Questions of identity and belonging in a terrific new novel

The Fortunes by Peter Ho Davies

What makes someone an American? Is it the way they look? Where they were born? Where their parents are from? It's a loaded question that's especially poignant considering the current political climate—and it's the theme at the center of Peter Ho Davies's fantastic new novel, The Fortunes.

In four novella-like sections, Ho Davies examines the Chinese-American experience. The first takes place in the 19th century and concerns Ah Ling, the son of a Chinese prostitute mother and absentee European father, working in California for a railroad magnate. The second is set in the 1930s and imagines the real-life film star Anna May Wong going to China for the first time. The third is also based on actual events—this time the murder of a Chinese-American man mistaken as Japanese in the 1980s. And the final section sees a present-day Chinese-American writer and his Caucasian wife traveling to China to adopt a baby.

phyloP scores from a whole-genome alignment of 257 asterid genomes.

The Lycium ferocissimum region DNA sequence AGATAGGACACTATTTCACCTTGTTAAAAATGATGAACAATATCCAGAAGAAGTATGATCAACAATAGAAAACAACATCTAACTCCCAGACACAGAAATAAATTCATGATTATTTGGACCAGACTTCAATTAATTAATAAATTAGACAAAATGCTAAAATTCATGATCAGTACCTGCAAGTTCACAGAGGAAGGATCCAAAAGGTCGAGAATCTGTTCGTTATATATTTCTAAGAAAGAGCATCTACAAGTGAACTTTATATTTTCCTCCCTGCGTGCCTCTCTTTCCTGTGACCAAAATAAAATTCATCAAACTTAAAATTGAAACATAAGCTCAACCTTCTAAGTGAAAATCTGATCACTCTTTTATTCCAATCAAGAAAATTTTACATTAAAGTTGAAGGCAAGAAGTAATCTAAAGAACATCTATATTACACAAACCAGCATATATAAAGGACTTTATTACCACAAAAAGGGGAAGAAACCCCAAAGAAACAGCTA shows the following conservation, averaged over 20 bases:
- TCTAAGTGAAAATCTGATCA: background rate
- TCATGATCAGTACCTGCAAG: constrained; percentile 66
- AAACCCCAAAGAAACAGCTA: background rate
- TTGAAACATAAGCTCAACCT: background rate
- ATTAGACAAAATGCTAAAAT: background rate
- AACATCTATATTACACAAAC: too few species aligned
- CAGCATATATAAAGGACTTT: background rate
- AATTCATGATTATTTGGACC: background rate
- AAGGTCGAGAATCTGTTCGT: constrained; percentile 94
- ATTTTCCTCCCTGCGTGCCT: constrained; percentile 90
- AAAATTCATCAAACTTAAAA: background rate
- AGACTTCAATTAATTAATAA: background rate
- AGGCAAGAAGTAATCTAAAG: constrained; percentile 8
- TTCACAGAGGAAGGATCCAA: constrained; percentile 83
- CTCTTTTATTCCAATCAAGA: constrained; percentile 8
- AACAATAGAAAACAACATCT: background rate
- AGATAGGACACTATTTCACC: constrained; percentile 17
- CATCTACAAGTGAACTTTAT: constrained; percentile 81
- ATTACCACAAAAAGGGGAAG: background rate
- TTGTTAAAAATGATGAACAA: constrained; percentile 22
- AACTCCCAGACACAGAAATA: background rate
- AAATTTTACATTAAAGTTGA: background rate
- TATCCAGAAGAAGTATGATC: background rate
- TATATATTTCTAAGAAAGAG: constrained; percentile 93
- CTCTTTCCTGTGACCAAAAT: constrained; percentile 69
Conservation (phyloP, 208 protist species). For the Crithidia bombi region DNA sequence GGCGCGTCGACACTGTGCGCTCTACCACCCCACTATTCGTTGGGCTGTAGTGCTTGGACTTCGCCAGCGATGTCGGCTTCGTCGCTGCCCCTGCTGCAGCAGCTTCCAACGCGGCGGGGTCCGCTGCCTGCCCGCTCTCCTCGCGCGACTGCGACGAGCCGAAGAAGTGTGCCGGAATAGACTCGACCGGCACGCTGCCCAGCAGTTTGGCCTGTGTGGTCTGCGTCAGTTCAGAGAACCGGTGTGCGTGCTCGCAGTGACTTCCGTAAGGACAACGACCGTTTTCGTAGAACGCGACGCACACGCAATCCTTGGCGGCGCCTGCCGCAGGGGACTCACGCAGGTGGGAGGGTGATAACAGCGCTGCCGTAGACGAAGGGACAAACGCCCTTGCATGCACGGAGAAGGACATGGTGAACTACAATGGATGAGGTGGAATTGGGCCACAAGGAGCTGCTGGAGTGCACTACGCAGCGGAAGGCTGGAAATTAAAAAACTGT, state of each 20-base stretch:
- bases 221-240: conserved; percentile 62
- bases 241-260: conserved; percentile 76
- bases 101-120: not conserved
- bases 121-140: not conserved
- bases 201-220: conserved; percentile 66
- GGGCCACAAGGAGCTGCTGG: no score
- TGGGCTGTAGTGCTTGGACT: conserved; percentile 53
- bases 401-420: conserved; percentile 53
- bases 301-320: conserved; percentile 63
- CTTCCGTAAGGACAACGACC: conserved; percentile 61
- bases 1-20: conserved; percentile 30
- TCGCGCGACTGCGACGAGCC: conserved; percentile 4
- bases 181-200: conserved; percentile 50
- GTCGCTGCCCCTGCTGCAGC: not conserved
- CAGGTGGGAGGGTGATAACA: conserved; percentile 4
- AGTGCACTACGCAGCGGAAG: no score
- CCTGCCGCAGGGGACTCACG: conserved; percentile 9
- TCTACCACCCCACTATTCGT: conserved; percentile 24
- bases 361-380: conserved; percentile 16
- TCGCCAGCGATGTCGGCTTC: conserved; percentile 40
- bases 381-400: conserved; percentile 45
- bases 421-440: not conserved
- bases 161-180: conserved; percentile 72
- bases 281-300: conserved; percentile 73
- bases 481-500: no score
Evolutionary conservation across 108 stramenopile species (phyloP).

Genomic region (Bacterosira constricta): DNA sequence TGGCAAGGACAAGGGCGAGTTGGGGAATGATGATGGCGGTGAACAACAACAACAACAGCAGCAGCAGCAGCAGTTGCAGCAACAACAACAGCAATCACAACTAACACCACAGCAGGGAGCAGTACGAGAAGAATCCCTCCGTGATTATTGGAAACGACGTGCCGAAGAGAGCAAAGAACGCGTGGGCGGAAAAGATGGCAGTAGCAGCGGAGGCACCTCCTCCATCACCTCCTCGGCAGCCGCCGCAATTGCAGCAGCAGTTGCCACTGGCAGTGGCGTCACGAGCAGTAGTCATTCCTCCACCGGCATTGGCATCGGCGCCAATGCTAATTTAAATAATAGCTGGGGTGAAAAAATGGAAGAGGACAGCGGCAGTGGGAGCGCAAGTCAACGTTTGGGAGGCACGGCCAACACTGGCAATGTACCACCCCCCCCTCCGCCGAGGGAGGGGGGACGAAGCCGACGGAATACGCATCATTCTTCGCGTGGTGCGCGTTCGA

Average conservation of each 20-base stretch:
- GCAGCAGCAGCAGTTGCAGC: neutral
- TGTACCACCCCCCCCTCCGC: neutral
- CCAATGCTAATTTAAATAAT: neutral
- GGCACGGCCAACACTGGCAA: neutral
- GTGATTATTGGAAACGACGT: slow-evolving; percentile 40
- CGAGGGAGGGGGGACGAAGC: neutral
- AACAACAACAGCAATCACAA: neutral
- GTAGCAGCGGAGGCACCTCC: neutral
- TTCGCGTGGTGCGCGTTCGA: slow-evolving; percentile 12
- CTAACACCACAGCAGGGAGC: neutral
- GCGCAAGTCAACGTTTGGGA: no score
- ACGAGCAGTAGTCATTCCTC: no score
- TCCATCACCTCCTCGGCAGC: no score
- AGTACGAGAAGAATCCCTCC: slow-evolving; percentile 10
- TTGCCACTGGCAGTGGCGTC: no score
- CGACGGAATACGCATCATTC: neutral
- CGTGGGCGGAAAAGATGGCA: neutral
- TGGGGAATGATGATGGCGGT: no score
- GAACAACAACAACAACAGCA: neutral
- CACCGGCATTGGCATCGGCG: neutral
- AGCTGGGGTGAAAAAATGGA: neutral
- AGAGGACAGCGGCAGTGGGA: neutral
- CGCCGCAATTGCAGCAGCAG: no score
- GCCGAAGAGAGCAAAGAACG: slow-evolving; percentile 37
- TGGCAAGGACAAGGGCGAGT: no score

On the surface, these stories have little in common, but Ho Davies argues that regardless of time or station in life, Chinese-Americans face many of the same struggles as they always have, specifically where identity and stinging racism are concerned.

Ho Davies's characters are deeply sympathetic, and as a reader you so desperately want them to feel like they belong. Enthralling and thought-provoking, The Fortunes is exactly the type of book you want to ease your way back into serious fall reading.

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